If you have a cottage, chances are you’ve spent more time there this summer than in previous years. With long-term remote work becoming a reality for many and travel restrictions keeping us closer to home, you may have even started wondering how you can extend cottage season into the fall and winter months. But turning your summer getaway into an all-season oasis is a big investment and takes a lot of work. These are just a few of the steps you’ll need to take if you’re planning on converting your cottage or cabin from a summer property to an all-season home:
- Install an appropriate heat source. This isn’t as simple as installing a wood stove or fireplace, so you’ll want to consult a professional and find out which kind of heat source will suit your cottage best. This can depend on a variety of factors, from where your cottage is located to how much you’re willing to spend. It’s also worth noting that certain types of heat sources (like wood stoves, for example) may have an impact on the cost of your insurance or even your eligibility for coverage. Before you choose a heat source, you should contact your group’s broker to find out how it might affect your insurance.
- Add proper all-season insulation. It’s no secret that Canadian winters are cold, so you’ll need proper insulation in your cottage if you’re planning on spending time there during the winter. You’ll also need to add a vapour barrier to prevent condensation from developing inside the walls. Without this protective layer, your cottage could be at risk for mould and rot — two things that aren’t covered by standard home insurance policies.
- Update your utility systems. If you’re used to only being at your cottage during the warmer months, your electrical and plumbing systems (including your septic system) may need upgrading or replacing to suit all-season living. You should have your property inspected by a licensed plumber and electrician, as they’ll be able to tell you what work needs to be done to winterize your utilities.
- Prevent frozen pipes. Generally speaking, closing your cottage for winter means draining the pipes. But if you’re planning on hanging around through the winter, you’ll need running water, which means you’ll have to take some measures to ensure your pipes are properly insulated so they don’t freeze and burst. This involves making sure your pipes are run on the warm side of your insulation, which may even require complete removal and reinstallation.
- Upgrade your windows and doors. All windows and doors in your cottage need to be properly sealed to prevent drafts from coming in and warm air from escaping (this also helps with energy savings). Depending on the type of windows currently installed at your seasonal property, they may need to be swapped out for a year-round alternative (such as new double-paned windows).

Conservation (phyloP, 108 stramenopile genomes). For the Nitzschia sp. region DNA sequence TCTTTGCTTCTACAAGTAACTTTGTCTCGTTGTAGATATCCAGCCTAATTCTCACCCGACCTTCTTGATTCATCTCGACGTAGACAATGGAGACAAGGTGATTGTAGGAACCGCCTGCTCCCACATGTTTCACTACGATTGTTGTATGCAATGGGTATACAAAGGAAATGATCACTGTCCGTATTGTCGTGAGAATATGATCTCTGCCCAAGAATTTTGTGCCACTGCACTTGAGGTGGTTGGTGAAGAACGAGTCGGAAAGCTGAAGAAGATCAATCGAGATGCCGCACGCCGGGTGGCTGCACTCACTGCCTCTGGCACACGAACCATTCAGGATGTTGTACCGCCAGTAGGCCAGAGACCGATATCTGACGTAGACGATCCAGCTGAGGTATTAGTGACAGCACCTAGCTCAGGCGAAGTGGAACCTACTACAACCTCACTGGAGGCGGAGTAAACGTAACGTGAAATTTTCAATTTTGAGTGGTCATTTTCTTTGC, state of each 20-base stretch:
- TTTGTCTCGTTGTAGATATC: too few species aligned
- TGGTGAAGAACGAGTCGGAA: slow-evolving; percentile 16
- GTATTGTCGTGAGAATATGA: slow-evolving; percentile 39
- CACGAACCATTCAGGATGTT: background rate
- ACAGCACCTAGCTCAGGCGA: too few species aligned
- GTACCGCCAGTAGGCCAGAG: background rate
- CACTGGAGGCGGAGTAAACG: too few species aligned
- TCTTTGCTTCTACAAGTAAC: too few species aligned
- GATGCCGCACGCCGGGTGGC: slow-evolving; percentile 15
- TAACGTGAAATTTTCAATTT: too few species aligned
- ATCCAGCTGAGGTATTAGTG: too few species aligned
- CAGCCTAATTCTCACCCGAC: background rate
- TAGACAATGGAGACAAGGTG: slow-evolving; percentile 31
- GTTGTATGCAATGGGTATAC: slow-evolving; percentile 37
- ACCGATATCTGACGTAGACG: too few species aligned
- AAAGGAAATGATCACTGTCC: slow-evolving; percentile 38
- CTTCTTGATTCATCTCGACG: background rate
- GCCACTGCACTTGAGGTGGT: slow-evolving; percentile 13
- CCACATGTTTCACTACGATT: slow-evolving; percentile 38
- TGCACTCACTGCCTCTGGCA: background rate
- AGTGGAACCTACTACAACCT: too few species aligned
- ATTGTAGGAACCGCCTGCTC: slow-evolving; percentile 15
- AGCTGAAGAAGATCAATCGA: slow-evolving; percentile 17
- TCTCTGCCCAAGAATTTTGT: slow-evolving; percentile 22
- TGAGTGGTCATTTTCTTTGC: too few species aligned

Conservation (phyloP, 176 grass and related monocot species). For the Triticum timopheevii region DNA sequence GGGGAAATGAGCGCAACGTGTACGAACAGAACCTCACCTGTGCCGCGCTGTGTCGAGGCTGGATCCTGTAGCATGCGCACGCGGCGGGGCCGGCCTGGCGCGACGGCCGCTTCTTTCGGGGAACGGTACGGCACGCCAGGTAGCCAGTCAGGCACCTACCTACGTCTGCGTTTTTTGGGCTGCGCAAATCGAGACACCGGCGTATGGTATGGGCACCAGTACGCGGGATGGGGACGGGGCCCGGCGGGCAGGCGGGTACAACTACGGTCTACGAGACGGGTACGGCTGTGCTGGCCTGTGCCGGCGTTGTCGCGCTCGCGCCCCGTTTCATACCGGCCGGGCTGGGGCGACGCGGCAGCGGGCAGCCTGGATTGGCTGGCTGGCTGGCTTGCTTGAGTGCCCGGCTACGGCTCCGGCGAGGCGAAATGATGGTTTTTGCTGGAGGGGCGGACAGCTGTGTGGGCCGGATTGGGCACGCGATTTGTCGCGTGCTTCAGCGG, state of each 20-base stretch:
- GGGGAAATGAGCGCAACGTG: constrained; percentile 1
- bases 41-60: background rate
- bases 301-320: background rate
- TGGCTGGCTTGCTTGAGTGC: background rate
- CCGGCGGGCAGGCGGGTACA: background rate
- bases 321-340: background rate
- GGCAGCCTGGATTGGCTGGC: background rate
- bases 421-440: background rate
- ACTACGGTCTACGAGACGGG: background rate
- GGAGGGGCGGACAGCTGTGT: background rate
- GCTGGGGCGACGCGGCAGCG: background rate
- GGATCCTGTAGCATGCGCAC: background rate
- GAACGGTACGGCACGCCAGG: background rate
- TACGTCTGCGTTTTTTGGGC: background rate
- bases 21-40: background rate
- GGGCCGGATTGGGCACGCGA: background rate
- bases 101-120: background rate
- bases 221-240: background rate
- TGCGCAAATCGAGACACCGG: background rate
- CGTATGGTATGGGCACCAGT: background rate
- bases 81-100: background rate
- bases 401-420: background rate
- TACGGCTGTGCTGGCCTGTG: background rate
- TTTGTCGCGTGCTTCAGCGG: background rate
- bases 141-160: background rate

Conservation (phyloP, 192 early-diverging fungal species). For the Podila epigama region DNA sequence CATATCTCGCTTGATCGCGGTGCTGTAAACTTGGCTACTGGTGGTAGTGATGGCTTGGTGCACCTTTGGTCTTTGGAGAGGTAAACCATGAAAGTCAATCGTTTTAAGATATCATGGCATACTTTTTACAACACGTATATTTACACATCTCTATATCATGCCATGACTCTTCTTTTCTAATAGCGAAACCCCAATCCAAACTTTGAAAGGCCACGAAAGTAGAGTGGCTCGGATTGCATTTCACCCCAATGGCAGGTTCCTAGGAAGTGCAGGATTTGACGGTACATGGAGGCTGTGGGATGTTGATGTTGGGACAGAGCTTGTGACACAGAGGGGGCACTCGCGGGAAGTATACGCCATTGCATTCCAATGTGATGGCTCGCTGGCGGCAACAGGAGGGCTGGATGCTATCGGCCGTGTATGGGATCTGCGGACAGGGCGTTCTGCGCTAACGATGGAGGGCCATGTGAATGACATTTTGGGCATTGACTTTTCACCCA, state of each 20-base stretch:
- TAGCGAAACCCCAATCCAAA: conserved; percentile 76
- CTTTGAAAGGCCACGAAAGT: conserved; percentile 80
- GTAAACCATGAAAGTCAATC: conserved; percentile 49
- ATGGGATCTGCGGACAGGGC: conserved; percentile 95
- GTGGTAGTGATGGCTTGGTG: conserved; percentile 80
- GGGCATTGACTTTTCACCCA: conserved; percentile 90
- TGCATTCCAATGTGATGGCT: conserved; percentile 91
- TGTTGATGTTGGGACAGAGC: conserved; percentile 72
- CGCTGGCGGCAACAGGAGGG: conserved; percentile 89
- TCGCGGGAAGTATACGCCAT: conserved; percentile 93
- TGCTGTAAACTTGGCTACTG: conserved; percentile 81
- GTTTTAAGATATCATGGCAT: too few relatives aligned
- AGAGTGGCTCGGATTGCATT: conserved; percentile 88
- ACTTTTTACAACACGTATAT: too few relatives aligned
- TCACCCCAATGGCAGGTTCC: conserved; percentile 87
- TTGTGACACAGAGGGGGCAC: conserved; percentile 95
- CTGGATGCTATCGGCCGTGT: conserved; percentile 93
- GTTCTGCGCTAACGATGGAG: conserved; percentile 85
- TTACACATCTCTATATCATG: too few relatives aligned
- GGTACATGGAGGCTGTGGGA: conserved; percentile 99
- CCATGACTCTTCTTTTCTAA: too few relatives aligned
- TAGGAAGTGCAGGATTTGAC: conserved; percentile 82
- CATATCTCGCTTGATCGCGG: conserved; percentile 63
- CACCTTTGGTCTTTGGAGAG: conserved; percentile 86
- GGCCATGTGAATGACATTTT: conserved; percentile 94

- Properly protect summer-only fixtures and toys. If you have boats or other water toys, outdoor furniture, or seasonal vehicles, be sure to properly store and protect them in the winter. You may still be at your property, but you’ll need to store these types of items as if you weren’t going to be there. If there are other buildings on your property that you won’t be using in the winter (like bunkies or sheds), be sure to properly prepare those for the season, too.
- Plan for other expenses beyond physical renovations. While renovations themselves might cost a pretty penny, there are some other expenses you should be prepared to cover if you’re using your cottage in the winter. Some of these expenses include:
- Heating, electricity, and other utilities
- Increased transportation costs
- Hiring someone to keep your driveways and walkways clear of snow and ice when you aren’t around
- Buying winter toys like snowshoes, snowmobiles, and cross-country skiis
Winterizing your cottage means more than just installing a heat source. These are just a few of the steps you’ll need to take if you’re planning on converting your summer cottage into an all-season home.
Does winterizing your cottage affect your insurance?
Whether you’re planning on renovating your cottage yourself or having contractors do the work for you, tell your group’s insurance broker about your plans so they can make sure you have the right coverage, during and after your renovations. Depending on the type of work you’re doing, your coverage may be limited while renovations are being completed, or you may even need to purchase a special builder’s risk policy. Your insurance company also needs to know if you plan on renting out your cottage once you’ve finished winterizing it, as your coverage may have certain limitations while it’s being rented out, or you may need to purchase a landlord policy.
If you’re thinking about converting your summer cottage into a four-season home, reach out to your group’s insurance broker to make sure you have the coverage you need for year-round protection.
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